The History of Genesee Valley Audubon Society
Genesee Valley Audubon Society started as Genesee West Audubon Society, the local chapter of National Audubon Society. In the early 1970’s a group of people came together to keep the area that is now Black Creek Park from becoming a landfill. If this area in western Monroe County had become a landfill, toxic leaks from the landfill could have made it into Black Creek for years. The thinking at the time was that there would be another chapter on the east side of Monroe County.
Genesee West Audubon Society (GWAS) incorporated in 1975 and has been working to motivate people to become involved in the environment. In the 1980’s GWAS did a biodiversity survey of Black Creek Park and supplied the information to Monroe County Parks.
In 1995 Genesee West Audubon was on the Board of the New York River Otter Project which ran from 1995 to 2001. We helped to raise funds that allowed the project to release 281 North American River Otters in Central and Western New York.
In 1998 GWAS started organizing volunteers to watch the young Peregrine Falcon eyases that were on top of the Kodak Tower on State St. as they learned to fly. Our volunteers have rescued a number of young falcons that have come to the ground. The Falcon Watch volunteers have been watching over the young falcons each year ever since.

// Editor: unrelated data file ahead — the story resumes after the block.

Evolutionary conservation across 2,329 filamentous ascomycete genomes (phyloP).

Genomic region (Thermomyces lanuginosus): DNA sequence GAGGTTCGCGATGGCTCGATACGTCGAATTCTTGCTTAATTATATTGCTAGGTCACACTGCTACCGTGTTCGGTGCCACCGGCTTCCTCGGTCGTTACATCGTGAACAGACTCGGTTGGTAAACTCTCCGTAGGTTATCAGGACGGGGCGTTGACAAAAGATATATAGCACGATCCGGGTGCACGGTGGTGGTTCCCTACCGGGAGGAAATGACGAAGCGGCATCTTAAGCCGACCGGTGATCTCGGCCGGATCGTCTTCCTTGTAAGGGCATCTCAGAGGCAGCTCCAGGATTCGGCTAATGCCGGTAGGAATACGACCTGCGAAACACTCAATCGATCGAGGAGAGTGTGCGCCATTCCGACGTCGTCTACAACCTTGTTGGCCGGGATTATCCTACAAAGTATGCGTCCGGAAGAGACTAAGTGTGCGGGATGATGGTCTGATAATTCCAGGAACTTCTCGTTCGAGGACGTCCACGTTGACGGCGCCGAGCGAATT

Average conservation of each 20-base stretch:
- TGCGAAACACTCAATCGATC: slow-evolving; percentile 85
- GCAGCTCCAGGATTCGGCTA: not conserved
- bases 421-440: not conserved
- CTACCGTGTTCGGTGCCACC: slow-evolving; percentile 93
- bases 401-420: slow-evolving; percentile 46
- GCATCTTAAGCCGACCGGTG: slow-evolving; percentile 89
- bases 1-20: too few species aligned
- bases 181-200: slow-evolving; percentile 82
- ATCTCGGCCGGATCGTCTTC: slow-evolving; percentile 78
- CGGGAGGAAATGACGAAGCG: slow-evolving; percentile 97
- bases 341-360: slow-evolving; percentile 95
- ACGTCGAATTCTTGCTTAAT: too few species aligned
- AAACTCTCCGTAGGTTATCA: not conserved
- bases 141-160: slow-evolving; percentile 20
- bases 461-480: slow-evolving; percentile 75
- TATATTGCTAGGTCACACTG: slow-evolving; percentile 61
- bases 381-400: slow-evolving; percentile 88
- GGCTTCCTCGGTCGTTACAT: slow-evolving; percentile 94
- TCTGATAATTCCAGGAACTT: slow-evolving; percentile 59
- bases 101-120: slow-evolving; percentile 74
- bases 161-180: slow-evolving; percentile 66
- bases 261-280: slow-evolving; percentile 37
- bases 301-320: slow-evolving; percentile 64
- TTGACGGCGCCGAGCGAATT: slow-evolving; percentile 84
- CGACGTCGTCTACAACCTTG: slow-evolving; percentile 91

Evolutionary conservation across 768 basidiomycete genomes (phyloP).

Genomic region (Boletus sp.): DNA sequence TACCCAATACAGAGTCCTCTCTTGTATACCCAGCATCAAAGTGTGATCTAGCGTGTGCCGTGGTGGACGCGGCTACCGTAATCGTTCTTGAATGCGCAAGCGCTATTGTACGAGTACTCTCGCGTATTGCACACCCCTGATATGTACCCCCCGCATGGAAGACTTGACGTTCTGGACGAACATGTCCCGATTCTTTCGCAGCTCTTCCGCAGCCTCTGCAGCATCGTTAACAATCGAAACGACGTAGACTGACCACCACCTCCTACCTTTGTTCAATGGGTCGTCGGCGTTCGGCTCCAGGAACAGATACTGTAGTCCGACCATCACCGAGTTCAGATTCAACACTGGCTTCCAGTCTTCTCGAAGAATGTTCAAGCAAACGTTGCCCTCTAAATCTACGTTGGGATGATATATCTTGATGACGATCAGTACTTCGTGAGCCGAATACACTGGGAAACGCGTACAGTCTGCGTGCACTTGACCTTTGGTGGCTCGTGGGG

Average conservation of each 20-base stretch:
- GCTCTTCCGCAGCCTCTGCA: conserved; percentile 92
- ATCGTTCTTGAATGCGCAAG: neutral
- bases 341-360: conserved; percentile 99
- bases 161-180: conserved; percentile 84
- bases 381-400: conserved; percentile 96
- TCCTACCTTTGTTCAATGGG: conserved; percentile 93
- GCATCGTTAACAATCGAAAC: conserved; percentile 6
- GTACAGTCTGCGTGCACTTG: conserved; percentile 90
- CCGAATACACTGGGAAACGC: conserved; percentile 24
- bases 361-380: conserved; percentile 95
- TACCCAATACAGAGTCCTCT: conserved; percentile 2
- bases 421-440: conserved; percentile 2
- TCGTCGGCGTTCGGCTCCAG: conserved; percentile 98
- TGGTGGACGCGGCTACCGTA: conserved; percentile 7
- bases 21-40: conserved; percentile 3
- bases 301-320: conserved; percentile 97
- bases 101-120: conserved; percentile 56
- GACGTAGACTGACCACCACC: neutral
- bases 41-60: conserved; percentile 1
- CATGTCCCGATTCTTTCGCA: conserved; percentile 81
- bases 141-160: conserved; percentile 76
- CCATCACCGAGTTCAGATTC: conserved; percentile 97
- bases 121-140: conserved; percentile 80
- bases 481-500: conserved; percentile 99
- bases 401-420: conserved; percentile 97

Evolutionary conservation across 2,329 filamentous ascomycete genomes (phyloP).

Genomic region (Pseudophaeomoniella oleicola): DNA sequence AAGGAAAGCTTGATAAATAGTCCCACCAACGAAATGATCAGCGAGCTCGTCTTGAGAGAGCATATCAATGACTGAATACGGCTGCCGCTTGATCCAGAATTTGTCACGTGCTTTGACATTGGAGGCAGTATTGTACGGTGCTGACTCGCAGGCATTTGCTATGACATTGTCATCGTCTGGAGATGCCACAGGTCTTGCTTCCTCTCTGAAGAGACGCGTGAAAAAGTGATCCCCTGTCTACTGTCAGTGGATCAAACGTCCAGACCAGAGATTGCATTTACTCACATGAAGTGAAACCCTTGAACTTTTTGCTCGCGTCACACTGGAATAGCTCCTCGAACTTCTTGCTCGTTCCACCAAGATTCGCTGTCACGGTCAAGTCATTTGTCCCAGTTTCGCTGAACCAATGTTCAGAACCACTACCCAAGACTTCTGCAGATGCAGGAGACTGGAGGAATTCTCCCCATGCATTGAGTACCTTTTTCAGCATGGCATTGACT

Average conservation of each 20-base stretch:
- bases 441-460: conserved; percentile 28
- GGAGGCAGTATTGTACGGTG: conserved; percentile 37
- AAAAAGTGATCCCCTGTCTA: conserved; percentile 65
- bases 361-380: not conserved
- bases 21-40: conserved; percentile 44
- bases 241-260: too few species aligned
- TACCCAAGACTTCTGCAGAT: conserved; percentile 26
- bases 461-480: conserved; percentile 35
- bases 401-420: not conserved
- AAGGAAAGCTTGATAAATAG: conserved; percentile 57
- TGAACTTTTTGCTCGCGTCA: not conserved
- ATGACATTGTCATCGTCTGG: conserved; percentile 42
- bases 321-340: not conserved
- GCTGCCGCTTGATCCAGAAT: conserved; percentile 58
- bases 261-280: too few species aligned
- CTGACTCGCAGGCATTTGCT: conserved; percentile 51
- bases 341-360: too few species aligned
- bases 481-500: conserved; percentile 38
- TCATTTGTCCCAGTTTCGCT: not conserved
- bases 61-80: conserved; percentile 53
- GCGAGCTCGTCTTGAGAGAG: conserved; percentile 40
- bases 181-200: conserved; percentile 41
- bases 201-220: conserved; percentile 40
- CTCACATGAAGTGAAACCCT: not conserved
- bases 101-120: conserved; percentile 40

While the nest box was on the Kodak Tower there were cameras on the nest box for the world to watch while the young falcons grow. In 2008 Kodak needed to do work on the exterior of the Kodak Tower. For the safety of the workers the falcon nest box needed to be moved off the Tower to another building. GVAS worked with the New York State Department of Environmental Conservation (DEC) to find a new building and move the nest box in the fall.
After 33 years as GWAS, in early 2008 Genesee West Audubon changed our name to Genesee Valley Audubon Society (GVAS) to reflect the large area that we now cover. In the fall of 2008 the DEC allowed GVAS to put cameras on the nest box now on the Time Square Building. The GVAS falcon web site is RFalconCam.com.
In 2013 we partnered with the Finger Lakes Partnership for Regional Invasive Species Management (FL-PRISIM) to control invasive water chestnut in Braddock Bay. This invasive came from Europe and the leaves grow in large round rosettes that will cover lakes and ponds shutting off the sunlight to the bottom. Our efforts have been successful over the years. We have gone from pulling tons of water chestnuts in a summer to only a few hundred pounds in 2017.
GVAS has been involved in lobbying for the protection of Great Lakes issues. We work with Audubon New York and Healing Our Waters Coalition to keep our eye on legislation that would threaten the Great Lakes. GVAS has a seat on the Remedial Action Committee, Rochester Embayment Area of Concern, which oversees the delisting of the criteria that have determined that the area has been impaired for decades. We work with this committee to ensure that research and restoration projects are carried out.
Mission & Vision
“The vision of Genesee Valley Audubon Society is to promote environmental conservation. Our mission is to educate and advocate for protection of the environment, focusing on birds, wildlife and habitat.”
We would like to hear from you if you have a question.